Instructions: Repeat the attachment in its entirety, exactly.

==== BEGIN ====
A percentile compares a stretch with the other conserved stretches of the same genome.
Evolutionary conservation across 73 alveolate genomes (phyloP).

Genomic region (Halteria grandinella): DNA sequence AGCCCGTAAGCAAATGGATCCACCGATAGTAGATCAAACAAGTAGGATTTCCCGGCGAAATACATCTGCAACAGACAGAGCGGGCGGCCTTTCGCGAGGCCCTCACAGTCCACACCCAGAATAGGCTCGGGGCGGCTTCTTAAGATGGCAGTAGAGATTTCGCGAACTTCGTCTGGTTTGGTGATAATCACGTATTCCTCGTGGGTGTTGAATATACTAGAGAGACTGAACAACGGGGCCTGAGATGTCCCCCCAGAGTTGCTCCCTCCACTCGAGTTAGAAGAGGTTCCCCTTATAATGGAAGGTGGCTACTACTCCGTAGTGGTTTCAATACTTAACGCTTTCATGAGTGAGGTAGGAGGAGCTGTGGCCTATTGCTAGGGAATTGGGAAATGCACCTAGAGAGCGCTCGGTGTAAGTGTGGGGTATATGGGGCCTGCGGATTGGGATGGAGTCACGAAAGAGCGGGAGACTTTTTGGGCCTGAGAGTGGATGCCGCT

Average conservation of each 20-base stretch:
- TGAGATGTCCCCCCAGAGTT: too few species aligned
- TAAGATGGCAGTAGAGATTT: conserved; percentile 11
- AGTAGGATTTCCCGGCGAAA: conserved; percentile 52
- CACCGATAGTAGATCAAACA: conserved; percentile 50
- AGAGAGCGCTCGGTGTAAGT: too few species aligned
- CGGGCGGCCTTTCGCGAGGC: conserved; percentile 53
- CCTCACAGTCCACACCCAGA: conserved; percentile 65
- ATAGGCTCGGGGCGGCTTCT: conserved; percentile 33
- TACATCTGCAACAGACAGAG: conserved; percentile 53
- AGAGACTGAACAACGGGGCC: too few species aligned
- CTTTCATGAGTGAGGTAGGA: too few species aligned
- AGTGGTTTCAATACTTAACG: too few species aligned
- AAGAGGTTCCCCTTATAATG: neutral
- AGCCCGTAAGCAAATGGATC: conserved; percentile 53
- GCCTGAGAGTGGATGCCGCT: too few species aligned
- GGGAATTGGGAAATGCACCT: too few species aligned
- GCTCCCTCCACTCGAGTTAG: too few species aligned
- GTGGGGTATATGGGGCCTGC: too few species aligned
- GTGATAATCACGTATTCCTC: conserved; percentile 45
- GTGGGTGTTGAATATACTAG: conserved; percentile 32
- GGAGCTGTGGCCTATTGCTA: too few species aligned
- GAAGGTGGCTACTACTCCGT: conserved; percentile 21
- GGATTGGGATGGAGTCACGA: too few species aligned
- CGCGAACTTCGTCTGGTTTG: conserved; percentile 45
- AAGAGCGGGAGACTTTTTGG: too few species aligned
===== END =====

A percentile compares a stretch with the other conserved stretches of the same genome.
Evolutionary conservation across 73 alveolate genomes (phyloP).

Genomic region (Halteria grandinella): DNA sequence AGCCCGTAAGCAAATGGATCCACCGATAGTAGATCAAACAAGTAGGATTTCCCGGCGAAATACATCTGCAACAGACAGAGCGGGCGGCCTTTCGCGAGGCCCTCACAGTCCACACCCAGAATAGGCTCGGGGCGGCTTCTTAAGATGGCAGTAGAGATTTCGCGAACTTCGTCTGGTTTGGTGATAATCACGTATTCCTCGTGGGTGTTGAATATACTAGAGAGACTGAACAACGGGGCCTGAGATGTCCCCCCAGAGTTGCTCCCTCCACTCGAGTTAGAAGAGGTTCCCCTTATAATGGAAGGTGGCTACTACTCCGTAGTGGTTTCAATACTTAACGCTTTCATGAGTGAGGTAGGAGGAGCTGTGGCCTATTGCTAGGGAATTGGGAAATGCACCTAGAGAGCGCTCGGTGTAAGTGTGGGGTATATGGGGCCTGCGGATTGGGATGGAGTCACGAAAGAGCGGGAGACTTTTTGGGCCTGAGAGTGGATGCCGCT

Average conservation of each 20-base stretch:
- TGAGATGTCCCCCCAGAGTT: too few species aligned
- TAAGATGGCAGTAGAGATTT: conserved; percentile 11
- AGTAGGATTTCCCGGCGAAA: conserved; percentile 52
- CACCGATAGTAGATCAAACA: conserved; percentile 50
- AGAGAGCGCTCGGTGTAAGT: too few species aligned
- CGGGCGGCCTTTCGCGAGGC: conserved; percentile 53
- CCTCACAGTCCACACCCAGA: conserved; percentile 65
- ATAGGCTCGGGGCGGCTTCT: conserved; percentile 33
- TACATCTGCAACAGACAGAG: conserved; percentile 53
- AGAGACTGAACAACGGGGCC: too few species aligned
- CTTTCATGAGTGAGGTAGGA: too few species aligned
- AGTGGTTTCAATACTTAACG: too few species aligned
- AAGAGGTTCCCCTTATAATG: neutral
- AGCCCGTAAGCAAATGGATC: conserved; percentile 53
- GCCTGAGAGTGGATGCCGCT: too few species aligned
- GGGAATTGGGAAATGCACCT: too few species aligned
- GCTCCCTCCACTCGAGTTAG: too few species aligned
- GTGGGGTATATGGGGCCTGC: too few species aligned
- GTGATAATCACGTATTCCTC: conserved; percentile 45
- GTGGGTGTTGAATATACTAG: conserved; percentile 32
- GGAGCTGTGGCCTATTGCTA: too few species aligned
- GAAGGTGGCTACTACTCCGT: conserved; percentile 21
- GGATTGGGATGGAGTCACGA: too few species aligned
- CGCGAACTTCGTCTGGTTTG: conserved; percentile 45
- AAGAGCGGGAGACTTTTTGG: too few species aligned